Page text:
Absa enlists IFC to weed out greenwashing projects

absa enlist ifc

Absa Bank Kenya Chief Finance Officer Yusuf Omari Speaking at the Media and Investor briefing session at Norfolk hotel, Nairobi on March 18, 2024.  

Photo credit: Lucy Wanjiru | Nation Media Group

Absa Bank Kenya has enlisted the help of International Finance Corporation (IFC) to weed out greenwashing projects in its climate financing portfolio.

The IFC, the private wing of the World Bank Group, is one of the institutions that Absa had relied on to certify projects that qualify for climate financing.

Greenwashing is conveying a false impression or misleading information about how products are more environmentally sound than they are.

IFC’s certification has also been extended to the Sh6.7 billion financing deal for students’ affordable housing, one of the largest green projects financed by Absa. The facility is certified as a green building under IFC EDGE, the internationally recognised green building certification system.

“We have specific metrics that we use in terms of appraising projects to say it is a climate-financing project,” said Yusuf Omari, Absa Kenya’s Chief Finance Officer.

“They (IFC) help us in terms of the specific metrics that we use for each of the projects that we are executing. Through (that)we can be able to say that this actually qualifies us to put it as a climate finance,” added Mr Omari.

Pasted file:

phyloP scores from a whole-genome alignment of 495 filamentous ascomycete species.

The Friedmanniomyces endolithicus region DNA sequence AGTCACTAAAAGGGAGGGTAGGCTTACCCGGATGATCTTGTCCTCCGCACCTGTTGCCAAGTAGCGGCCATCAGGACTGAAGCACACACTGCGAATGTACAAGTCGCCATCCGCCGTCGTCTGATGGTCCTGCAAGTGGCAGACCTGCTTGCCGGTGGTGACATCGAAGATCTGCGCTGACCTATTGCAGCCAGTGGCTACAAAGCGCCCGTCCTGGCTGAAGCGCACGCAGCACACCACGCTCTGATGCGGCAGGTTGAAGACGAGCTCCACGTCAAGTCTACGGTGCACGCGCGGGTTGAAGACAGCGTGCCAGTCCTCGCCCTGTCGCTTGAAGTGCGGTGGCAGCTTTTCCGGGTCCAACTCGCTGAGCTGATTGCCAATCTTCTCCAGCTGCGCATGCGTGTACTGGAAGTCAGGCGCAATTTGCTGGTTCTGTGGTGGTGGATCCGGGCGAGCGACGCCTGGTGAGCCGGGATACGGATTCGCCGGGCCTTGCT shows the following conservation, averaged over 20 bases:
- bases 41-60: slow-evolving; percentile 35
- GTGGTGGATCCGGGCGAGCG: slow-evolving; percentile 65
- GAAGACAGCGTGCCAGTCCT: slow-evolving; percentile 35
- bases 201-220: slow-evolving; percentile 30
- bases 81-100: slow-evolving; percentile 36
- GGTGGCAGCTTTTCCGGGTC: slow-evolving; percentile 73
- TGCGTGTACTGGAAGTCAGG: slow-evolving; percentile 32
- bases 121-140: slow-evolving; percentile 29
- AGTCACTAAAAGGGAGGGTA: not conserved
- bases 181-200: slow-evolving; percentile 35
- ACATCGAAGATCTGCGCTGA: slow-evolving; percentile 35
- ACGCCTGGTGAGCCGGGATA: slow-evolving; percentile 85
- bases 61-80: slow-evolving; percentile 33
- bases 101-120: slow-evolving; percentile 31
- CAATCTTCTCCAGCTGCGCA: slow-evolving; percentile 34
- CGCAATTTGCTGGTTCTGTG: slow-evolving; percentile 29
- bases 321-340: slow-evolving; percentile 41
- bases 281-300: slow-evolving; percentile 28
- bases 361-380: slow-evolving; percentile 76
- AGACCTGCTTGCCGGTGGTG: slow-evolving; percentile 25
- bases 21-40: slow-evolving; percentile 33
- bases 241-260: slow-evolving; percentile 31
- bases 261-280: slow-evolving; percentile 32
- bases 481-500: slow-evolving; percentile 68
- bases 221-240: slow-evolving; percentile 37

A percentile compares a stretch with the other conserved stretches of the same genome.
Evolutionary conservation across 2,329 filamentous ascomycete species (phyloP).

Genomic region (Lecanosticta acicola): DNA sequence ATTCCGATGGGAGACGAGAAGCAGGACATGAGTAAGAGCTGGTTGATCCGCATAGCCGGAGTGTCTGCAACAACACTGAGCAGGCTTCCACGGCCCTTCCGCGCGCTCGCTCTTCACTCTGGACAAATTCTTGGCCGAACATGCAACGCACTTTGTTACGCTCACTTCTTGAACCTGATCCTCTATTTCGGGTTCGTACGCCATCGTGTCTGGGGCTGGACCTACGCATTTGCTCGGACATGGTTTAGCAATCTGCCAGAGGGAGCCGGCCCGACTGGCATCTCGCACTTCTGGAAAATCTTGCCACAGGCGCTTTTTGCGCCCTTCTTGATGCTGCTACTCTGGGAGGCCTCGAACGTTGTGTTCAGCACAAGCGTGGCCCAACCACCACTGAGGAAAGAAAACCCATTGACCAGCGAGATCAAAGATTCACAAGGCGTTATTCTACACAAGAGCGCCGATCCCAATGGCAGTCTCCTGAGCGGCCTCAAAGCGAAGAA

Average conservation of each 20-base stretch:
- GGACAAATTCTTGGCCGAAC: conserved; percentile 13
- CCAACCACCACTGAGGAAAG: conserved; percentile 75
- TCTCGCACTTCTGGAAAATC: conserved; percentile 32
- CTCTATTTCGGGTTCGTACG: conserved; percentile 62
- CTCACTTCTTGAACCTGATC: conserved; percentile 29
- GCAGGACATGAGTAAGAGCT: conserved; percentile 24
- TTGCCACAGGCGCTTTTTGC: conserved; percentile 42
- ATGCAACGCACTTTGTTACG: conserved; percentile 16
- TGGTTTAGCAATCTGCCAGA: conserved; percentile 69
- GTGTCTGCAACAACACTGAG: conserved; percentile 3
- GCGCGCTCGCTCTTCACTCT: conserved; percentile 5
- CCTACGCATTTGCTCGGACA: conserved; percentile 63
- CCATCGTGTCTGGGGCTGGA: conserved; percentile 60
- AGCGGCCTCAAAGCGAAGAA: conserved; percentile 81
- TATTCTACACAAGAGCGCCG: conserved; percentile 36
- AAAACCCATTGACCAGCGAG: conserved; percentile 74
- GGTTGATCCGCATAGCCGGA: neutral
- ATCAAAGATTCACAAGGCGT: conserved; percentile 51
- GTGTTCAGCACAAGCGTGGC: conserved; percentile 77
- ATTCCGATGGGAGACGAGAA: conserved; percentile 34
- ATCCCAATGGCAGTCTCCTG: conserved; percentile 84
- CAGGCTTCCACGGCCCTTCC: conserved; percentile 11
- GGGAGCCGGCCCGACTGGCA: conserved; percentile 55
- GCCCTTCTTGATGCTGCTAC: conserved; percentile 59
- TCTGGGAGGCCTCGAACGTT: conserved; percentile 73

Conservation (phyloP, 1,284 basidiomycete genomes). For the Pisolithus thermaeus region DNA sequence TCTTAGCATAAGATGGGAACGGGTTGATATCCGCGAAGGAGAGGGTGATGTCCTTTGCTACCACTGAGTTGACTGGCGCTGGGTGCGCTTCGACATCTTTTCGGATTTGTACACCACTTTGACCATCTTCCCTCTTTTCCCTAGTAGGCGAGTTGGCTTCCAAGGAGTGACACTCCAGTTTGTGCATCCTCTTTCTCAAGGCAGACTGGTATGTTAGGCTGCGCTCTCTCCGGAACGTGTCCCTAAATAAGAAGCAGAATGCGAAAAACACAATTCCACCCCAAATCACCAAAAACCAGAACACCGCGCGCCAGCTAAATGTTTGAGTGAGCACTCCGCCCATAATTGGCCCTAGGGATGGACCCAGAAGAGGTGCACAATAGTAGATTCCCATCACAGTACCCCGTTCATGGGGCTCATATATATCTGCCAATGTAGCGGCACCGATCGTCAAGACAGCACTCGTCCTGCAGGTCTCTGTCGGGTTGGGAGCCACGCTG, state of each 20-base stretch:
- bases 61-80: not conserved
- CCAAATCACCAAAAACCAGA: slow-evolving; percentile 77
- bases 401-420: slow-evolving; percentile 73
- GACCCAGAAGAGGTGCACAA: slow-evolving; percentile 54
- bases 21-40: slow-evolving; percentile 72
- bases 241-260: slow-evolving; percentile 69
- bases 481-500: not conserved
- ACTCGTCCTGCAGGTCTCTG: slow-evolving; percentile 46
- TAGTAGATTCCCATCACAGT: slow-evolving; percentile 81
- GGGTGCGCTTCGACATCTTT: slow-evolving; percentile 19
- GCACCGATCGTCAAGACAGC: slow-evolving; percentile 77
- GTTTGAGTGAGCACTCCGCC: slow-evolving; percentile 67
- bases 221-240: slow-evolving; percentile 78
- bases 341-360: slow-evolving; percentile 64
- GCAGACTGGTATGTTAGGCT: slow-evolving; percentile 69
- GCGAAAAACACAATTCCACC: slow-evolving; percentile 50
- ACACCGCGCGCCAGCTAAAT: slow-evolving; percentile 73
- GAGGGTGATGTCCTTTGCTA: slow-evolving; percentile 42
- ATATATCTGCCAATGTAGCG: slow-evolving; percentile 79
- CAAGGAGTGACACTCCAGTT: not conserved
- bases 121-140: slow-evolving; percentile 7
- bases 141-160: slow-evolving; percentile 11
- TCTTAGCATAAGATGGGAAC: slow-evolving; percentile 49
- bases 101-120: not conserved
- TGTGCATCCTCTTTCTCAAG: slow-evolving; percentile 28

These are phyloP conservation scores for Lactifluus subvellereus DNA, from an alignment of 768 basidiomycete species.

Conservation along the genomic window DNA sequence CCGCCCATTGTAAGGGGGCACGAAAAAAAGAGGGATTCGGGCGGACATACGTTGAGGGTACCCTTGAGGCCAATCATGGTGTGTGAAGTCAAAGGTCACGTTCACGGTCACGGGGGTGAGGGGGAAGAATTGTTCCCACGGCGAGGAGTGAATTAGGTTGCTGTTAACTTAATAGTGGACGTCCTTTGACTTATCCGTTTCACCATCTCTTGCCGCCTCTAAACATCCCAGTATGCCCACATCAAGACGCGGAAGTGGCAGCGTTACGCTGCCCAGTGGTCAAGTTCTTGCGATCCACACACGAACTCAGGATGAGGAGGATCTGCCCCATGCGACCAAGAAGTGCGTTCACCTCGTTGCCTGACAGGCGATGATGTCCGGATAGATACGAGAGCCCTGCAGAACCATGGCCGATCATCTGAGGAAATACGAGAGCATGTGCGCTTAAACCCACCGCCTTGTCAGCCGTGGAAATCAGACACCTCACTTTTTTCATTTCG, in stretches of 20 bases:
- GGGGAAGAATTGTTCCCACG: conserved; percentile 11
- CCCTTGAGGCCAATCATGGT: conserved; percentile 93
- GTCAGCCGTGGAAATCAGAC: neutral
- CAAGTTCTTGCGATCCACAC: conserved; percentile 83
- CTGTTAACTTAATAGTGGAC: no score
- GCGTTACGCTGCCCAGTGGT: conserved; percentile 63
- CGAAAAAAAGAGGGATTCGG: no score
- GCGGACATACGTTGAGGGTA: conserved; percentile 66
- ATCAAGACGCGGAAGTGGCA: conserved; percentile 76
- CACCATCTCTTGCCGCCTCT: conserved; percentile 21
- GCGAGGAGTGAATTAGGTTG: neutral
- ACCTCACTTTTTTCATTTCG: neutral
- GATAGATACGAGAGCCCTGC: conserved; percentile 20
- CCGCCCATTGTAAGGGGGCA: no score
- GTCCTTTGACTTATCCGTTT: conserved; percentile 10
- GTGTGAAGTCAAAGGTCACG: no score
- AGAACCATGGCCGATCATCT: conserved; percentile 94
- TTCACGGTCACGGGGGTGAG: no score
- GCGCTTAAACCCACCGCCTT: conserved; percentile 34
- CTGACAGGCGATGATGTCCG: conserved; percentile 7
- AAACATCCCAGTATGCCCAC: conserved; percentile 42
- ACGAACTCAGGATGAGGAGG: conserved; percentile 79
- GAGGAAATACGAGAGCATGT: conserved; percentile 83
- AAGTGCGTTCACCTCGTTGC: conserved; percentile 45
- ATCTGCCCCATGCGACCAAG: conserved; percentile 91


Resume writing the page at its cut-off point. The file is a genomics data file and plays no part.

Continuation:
Mr Omari was speaking on Tuesday, May 28,2024, during the 59th annual meeting of the African Development Bank (AfDB) held in Nairobi.

Besides IFC, Mr Omari said Absa has also partnered with Finance in Motion which certifies agricultural projects and African Guarantee Fund.

“And all of these are just to make sure there is inclusivity in terms of climate financing projects, and especially when we look at women, youth,” said Mr Omari.

Absa, a tier one bank listed on the Nairobi Securities Exchange (NSE), wants to double its commitment to climate financing in the next three years. It has so far committed Sh60 billion to climate financing.

Projects that have received climate financing range from green building, smart farming and renewable energy.

Africa is disproportionately affected by climate change—although it is not a major emitter—, yet it has received the least climate financing, a trend that African leaders are keen to reverse.

In a bid to curb deception, the Central Bank of Kenya (CBK) published the draft Kenya Green Finance Taxonomy (KGFT) that, if accepted, would guide banks in properly classifying projects as either ‘green’ or ‘not green’. In so doing, it hopes to minimise funding to projects that harm the environment.

Absa decried the fact there is no proper policy framework from the government to attract climate financing through, for example, having tax incentives.

Under the Finance Bill 2024, the government has removed the tax reliefs given to electric motorcycles and electric buses.

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